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Arizona is concerningly hot. And not in a good way.

Updated: Sep 1, 2023

This past summer, especially in August, Arizona has reached dangerous temperatures, making it almost inhabitable. This August alone, Maricopa county in Arizona has reached temperatures as high as 115 degrees Fahrenheit! People even try to cook eggs on the street as a social media trend!

If the streets are hot enough to cook eggs, imagine what danger it poses for the people. Arizona's temperatures have gotten so high that people get burned just by falling. These past few weeks, many people have been brought to the emergency rooms for serious, and even life-threatening burns.

“The numbers are higher and the seriousness of injuries are higher, and we don’t have a good explanation for it.” said Dr. Kevin Foster, director of burn services at the Arizona Burn Center at Valleywise Health.

The injuries are very serious. As of Aug. 5, 59 people had died of heat-associated causes in Maricopa County. This led the county medical examiner to investigate another 345 suspected heat deaths.These injuries are related to heat stroke and/or burns.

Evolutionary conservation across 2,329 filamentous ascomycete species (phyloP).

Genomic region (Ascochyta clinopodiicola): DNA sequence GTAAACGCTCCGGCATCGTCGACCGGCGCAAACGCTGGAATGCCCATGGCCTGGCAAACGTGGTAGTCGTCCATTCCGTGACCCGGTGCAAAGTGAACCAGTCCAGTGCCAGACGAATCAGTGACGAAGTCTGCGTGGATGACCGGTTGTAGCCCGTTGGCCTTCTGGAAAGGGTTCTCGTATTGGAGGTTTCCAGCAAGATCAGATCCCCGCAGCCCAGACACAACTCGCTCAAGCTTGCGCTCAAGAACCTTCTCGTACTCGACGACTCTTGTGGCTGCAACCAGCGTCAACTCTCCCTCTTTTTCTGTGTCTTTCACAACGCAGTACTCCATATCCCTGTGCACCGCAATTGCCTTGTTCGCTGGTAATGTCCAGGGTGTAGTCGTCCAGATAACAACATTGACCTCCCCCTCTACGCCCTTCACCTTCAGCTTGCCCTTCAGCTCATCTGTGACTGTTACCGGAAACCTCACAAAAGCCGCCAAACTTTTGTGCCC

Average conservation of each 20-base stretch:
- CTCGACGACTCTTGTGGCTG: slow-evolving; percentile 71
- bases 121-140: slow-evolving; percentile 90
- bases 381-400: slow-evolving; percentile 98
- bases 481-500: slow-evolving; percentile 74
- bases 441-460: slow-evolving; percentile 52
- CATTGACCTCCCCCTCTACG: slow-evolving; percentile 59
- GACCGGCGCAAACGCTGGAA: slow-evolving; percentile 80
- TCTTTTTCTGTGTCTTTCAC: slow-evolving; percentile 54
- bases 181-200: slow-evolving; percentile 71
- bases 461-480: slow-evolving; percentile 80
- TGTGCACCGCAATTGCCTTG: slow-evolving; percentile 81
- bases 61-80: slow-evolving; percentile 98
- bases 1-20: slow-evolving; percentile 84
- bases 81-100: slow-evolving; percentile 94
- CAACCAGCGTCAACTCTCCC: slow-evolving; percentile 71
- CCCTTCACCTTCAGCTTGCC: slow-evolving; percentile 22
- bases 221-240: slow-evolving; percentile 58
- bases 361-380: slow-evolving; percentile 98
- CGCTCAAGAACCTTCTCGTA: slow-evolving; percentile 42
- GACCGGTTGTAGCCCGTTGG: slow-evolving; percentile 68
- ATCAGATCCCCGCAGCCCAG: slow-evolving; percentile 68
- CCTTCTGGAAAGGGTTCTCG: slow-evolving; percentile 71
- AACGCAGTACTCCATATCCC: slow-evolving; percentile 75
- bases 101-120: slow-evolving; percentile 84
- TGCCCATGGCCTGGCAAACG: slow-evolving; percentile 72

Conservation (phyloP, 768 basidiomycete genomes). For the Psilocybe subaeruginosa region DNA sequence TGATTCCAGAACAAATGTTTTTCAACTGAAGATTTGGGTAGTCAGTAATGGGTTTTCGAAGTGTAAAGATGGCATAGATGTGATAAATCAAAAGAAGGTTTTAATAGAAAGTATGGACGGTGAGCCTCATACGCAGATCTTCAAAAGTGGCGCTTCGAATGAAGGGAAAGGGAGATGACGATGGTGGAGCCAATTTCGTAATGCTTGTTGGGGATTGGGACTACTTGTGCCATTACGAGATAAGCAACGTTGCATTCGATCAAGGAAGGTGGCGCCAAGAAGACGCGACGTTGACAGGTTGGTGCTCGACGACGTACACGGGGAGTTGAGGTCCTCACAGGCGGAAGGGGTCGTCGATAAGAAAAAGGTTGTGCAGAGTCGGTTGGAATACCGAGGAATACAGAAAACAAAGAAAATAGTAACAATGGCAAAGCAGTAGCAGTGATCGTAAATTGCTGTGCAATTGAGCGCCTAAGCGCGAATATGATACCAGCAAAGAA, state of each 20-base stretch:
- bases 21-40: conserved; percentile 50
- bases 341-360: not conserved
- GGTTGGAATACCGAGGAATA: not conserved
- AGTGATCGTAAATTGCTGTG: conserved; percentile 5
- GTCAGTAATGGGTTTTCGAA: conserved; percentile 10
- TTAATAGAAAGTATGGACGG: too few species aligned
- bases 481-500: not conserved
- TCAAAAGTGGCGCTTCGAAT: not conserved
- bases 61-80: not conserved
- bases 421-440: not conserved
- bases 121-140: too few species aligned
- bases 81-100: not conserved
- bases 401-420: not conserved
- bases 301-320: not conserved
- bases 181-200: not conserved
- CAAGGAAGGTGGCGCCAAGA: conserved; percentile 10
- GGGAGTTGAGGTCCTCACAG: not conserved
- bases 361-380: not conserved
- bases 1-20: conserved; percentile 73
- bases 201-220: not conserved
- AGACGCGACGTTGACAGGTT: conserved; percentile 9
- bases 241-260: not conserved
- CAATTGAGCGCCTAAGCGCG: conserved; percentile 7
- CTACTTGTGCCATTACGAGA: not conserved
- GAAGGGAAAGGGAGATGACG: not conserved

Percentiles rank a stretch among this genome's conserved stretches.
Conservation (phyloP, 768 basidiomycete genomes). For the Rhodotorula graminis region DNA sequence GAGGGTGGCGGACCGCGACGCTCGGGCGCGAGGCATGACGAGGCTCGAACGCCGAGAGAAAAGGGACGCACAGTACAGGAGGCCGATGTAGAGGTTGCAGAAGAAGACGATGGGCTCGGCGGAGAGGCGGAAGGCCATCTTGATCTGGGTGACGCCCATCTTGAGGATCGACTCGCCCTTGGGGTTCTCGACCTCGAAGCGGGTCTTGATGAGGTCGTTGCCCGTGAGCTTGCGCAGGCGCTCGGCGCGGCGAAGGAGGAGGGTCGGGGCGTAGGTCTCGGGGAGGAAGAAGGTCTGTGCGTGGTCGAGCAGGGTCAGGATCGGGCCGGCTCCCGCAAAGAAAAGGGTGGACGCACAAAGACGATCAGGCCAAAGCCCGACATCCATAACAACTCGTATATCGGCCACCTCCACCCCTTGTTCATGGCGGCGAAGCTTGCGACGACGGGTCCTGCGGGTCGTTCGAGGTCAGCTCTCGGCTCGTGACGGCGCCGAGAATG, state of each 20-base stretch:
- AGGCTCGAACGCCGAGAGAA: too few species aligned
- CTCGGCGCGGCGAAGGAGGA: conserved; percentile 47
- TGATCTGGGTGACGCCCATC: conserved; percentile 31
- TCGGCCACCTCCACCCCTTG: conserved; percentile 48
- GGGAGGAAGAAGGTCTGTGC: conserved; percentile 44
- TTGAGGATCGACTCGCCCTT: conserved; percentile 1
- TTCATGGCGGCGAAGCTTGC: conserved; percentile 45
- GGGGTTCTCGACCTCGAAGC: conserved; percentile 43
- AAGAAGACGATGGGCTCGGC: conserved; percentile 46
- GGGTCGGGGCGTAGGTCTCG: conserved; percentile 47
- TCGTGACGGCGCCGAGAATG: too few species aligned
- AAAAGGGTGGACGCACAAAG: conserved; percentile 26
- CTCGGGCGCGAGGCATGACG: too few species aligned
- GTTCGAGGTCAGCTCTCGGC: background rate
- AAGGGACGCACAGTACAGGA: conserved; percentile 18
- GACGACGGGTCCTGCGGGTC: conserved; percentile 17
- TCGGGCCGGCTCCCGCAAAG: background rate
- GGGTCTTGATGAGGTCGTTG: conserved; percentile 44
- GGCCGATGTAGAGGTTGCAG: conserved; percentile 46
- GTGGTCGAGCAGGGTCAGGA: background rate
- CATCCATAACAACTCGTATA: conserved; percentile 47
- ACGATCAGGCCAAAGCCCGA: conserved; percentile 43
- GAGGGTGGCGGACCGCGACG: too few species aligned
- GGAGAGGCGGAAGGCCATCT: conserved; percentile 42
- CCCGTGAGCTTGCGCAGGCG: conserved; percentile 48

“The temperature of asphalt and pavement and concrete and sidewalks in Arizona on a warm sunny day or summer afternoon is 180 degrees sometimes. I mean, it’s just a little below boiling, so it’s really something,” Foster said.

People who are on the pavement for a fraction of a second instantly get a burn. People that have been on the pavement for more than 10 minutes have tissue that has been completely destroyed, resulting in third-degree burns.

This problem has become so grave that the mayor had to issue a heat warning.

“Phoenix Mayor Kate Gallego earlier this year asked FEMA to add extreme heat to its list of declared emergencies, a move that would unlock federal funding to protect vulnerable people during the summer.” AXIOS Phoenix Newsletter states.

These rising temperatures have people wondering and thinking about climate change. Arizona’s heat emergency has no doubt proven that climate change is a real threat to people.

Kathy Jacobs, a professor at the University of Arizona, studies the cause. “Whenever we are burning coal or oil, we are seeing some emissions from that going out into the atmosphere and trapping heat,” she said.

Even if you don’t live in Arizona, this extreme summer heat still concerns you. Your state might be next in experiencing the heat!

If we don’t take action to reduce our carbon footprint, the extreme weather will only continue.



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